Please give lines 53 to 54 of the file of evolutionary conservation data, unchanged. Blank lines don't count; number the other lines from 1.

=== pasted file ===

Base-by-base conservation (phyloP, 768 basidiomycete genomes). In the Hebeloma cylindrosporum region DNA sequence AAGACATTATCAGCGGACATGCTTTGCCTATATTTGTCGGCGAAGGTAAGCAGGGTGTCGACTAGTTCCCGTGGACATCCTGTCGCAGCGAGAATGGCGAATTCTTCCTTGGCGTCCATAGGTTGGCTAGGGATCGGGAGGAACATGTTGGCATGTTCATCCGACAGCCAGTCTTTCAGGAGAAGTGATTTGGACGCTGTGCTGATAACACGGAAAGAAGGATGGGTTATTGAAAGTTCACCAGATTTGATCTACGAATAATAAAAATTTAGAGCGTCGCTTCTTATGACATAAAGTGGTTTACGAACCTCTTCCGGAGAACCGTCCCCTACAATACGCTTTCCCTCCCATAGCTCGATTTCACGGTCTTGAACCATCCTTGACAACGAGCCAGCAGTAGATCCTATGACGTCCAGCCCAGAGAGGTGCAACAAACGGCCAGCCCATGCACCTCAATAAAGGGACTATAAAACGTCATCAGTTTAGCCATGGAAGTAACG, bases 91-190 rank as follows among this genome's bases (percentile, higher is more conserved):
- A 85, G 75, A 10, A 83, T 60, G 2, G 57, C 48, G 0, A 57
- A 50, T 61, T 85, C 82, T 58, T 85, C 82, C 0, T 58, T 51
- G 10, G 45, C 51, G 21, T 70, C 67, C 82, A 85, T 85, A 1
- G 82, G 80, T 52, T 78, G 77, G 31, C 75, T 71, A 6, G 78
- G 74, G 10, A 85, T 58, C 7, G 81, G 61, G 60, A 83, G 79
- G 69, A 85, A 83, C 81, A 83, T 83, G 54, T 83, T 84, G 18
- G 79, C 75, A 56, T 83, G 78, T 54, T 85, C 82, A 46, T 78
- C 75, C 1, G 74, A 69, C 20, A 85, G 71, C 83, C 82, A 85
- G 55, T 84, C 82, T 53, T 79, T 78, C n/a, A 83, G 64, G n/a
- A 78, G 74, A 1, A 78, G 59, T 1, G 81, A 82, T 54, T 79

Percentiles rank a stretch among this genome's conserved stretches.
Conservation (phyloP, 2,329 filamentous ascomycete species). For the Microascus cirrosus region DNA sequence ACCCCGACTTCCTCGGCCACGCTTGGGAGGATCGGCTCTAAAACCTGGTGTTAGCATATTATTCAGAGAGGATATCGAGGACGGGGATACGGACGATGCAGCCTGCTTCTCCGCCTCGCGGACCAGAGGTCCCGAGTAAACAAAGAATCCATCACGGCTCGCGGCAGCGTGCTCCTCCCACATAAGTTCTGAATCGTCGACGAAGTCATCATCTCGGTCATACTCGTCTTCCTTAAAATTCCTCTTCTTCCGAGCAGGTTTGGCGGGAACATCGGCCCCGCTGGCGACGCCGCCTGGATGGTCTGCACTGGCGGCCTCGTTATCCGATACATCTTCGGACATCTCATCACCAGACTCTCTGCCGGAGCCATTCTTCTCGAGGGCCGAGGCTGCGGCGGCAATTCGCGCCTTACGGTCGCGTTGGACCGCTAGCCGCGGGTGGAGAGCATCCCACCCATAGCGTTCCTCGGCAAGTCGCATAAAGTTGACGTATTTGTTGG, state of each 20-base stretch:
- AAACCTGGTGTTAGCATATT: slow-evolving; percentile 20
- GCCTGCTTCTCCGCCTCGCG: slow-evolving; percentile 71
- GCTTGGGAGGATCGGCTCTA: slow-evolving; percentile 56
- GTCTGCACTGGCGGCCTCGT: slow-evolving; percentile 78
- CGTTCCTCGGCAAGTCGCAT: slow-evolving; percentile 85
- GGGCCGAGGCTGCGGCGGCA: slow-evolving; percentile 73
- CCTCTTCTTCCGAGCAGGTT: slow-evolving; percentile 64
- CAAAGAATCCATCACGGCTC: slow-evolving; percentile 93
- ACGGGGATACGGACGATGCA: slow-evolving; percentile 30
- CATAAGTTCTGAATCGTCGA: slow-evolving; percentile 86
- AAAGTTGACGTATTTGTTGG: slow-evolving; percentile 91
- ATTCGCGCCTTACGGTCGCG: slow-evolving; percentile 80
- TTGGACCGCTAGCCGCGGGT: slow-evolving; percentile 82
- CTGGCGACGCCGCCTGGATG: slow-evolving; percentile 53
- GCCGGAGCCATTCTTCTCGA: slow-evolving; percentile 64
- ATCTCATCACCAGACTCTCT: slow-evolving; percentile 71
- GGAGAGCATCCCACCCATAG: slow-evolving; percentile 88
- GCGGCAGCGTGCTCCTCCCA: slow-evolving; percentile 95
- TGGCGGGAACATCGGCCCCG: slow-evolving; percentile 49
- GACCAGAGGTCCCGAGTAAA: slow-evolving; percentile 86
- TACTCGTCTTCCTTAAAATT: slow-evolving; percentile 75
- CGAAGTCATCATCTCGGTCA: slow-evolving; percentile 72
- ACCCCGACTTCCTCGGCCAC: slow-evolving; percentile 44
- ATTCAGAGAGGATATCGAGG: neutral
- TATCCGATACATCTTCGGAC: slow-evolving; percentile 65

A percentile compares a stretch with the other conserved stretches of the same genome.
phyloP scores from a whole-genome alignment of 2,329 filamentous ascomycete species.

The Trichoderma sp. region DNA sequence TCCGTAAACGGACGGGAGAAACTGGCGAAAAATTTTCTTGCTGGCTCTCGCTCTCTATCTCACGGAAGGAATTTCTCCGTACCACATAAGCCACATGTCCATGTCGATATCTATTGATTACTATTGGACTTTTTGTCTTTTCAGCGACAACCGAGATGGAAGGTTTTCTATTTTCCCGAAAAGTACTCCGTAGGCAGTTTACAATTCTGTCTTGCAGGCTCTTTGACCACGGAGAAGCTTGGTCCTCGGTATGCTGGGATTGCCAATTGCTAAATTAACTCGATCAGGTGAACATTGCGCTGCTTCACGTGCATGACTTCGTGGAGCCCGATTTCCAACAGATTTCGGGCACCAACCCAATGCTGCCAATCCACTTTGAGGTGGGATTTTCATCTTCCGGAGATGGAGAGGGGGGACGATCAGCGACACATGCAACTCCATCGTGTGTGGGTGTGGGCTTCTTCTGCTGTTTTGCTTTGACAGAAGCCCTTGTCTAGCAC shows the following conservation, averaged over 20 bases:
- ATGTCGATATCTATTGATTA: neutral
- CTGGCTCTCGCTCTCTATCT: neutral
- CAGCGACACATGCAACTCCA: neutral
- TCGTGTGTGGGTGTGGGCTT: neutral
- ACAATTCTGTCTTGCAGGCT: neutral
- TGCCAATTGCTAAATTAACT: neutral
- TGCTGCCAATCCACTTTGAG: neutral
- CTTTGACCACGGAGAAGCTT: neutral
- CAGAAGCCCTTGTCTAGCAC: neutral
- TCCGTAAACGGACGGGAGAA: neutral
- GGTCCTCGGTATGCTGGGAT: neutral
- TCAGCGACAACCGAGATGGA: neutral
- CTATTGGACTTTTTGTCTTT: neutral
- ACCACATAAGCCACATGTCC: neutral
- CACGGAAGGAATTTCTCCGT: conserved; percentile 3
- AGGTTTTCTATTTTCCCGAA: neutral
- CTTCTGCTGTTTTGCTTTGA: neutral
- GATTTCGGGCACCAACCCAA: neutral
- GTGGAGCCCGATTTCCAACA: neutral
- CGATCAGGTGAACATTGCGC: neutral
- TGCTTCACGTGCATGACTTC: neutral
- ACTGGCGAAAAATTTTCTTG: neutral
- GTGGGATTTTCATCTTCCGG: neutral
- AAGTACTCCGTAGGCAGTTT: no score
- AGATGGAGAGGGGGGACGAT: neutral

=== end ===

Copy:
- TCAGCGACAACCGAGATGGA: neutral
- CTATTGGACTTTTTGTCTTT: neutral